Intersections: Gender and Sexuality in Asia and the Pacific
Issue 31, December 2012

Zowie Davy

Recognizing Transsexuals:
Personal, Political and Medicolegal Embodiment

Surrey and VT: Ashgate, 2011.
ISBN: 978 1 4094 0565 8 (hbk), 195 pp.

reviewed by Jay Daniel Thompson

    Recognizing Transsexuals is a recent entry into the burgeoning and interdisciplinary field of transgender studies. Zowie Davy aims to move away from 'theorizing trans bodies through a gender identity framework' (p. 5). Her text interrogates the diverse ways in which these bodies are 'recognised' by trans and non-transpeople.
  1. Crucial to Davy's analysis is what she refers to as 'bodily aesthetics'. Davy uses this term to describe 'the appearance of the body that is subjected to judgments, whether that is personal and/or public' (p. 5). By focusing on 'bodily aesthetics', Davy seeks to 'understand the lived experiences of transpeople who have 'passing', 'non-passing', 'beautiful', 'ugly', 'normative', 'non-normative' bodies' (p. 6). Her analysis makes use of phenomenology. As Davy puts it: 'Phenomenology suggests that meanings are produced by an active relationship between the human and their world' (p. 6; emphasis in original).
  2. Throughout the book, Davy investigates the different ways that transmen and transwomen recognise and experience their bodies. She discusses representations of the trans body in feminist theory and medical discourses. Davy moves on to interrogate the ways in which trans bodies are framed in a number of Transgender Community Organisations (T-COs) in the UK. Davy also looks at how notions of 'authenticity' are understood by transpeople.
  3. The highlight of Recognizing Transsexuals is the scope of the author's research. Davy draws on the work of queer theorists such as Judith Butler, as well as studies of trans politics and subjectivity by Sally Hines and Stephen Whittle. The author also cites a range of medical and sexological writings about transsexualism. Davy skilfully intersperses these theoretical insights with excerpts of interviews from twenty-four UK-based transpeople. These transpeople come from 'a range of ages, genders, stages of transition' (p. 6).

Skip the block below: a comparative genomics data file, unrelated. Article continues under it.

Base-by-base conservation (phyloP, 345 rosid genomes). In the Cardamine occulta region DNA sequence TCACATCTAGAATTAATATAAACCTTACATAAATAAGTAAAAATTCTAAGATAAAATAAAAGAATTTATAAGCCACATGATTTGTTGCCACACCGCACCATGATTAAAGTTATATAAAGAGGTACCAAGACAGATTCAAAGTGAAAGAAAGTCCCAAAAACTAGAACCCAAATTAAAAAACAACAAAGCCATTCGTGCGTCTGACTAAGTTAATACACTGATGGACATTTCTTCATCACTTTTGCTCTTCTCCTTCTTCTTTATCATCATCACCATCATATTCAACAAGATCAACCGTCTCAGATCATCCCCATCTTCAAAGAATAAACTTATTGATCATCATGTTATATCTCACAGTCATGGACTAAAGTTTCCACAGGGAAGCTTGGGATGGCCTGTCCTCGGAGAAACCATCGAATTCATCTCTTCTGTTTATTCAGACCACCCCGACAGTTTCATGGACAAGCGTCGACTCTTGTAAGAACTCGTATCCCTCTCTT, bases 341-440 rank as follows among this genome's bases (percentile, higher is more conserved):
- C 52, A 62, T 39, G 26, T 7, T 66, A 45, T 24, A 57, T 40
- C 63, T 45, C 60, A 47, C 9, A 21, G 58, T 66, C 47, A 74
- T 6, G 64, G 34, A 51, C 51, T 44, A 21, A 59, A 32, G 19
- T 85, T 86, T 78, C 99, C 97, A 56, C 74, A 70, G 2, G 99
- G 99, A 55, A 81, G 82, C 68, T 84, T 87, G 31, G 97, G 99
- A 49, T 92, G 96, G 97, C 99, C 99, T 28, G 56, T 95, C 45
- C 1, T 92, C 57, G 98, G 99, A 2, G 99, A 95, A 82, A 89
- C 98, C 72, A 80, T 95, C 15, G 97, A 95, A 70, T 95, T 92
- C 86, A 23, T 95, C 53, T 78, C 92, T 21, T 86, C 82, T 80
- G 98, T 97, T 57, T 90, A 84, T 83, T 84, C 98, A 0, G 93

4. Davy displays a generally sophisticated analytical eye. This is most evident in her critique of what she terms the 'docile/agentic dichotomy' (p. 8). Davy detects this dichotomy in (amongst other examples) the anti-transgender discourse of some radical feminists. According to the terms of this discourse, transpeople are victims and endorsees of outdated gender roles. They undergo painful surgery to change their bodies in order to conform to/promote these roles. Davy suggests that this representation of transpeople is simplistic, and instead endorses Nikki Sullivan's argument that 'we are all works in progress' (p. 51). In specific reference to surgery, Davy contends:

      Rather than understanding Transsexuals as the docile recipients of surgery, uncritically consuming these services, it may be better to recognize that the agency integral to consumption also acts as an indicator that the person can do as they please with their body. That is, of course, dependent on technological limitations and those of capital too (p. 56).

  5. Here, Davy avoids demonising transpeople as servants/slaves of heteropatriarchy or (conversely) positioning them outside the broader field of social relations. The author emphasises that trans people can and do exercise agency.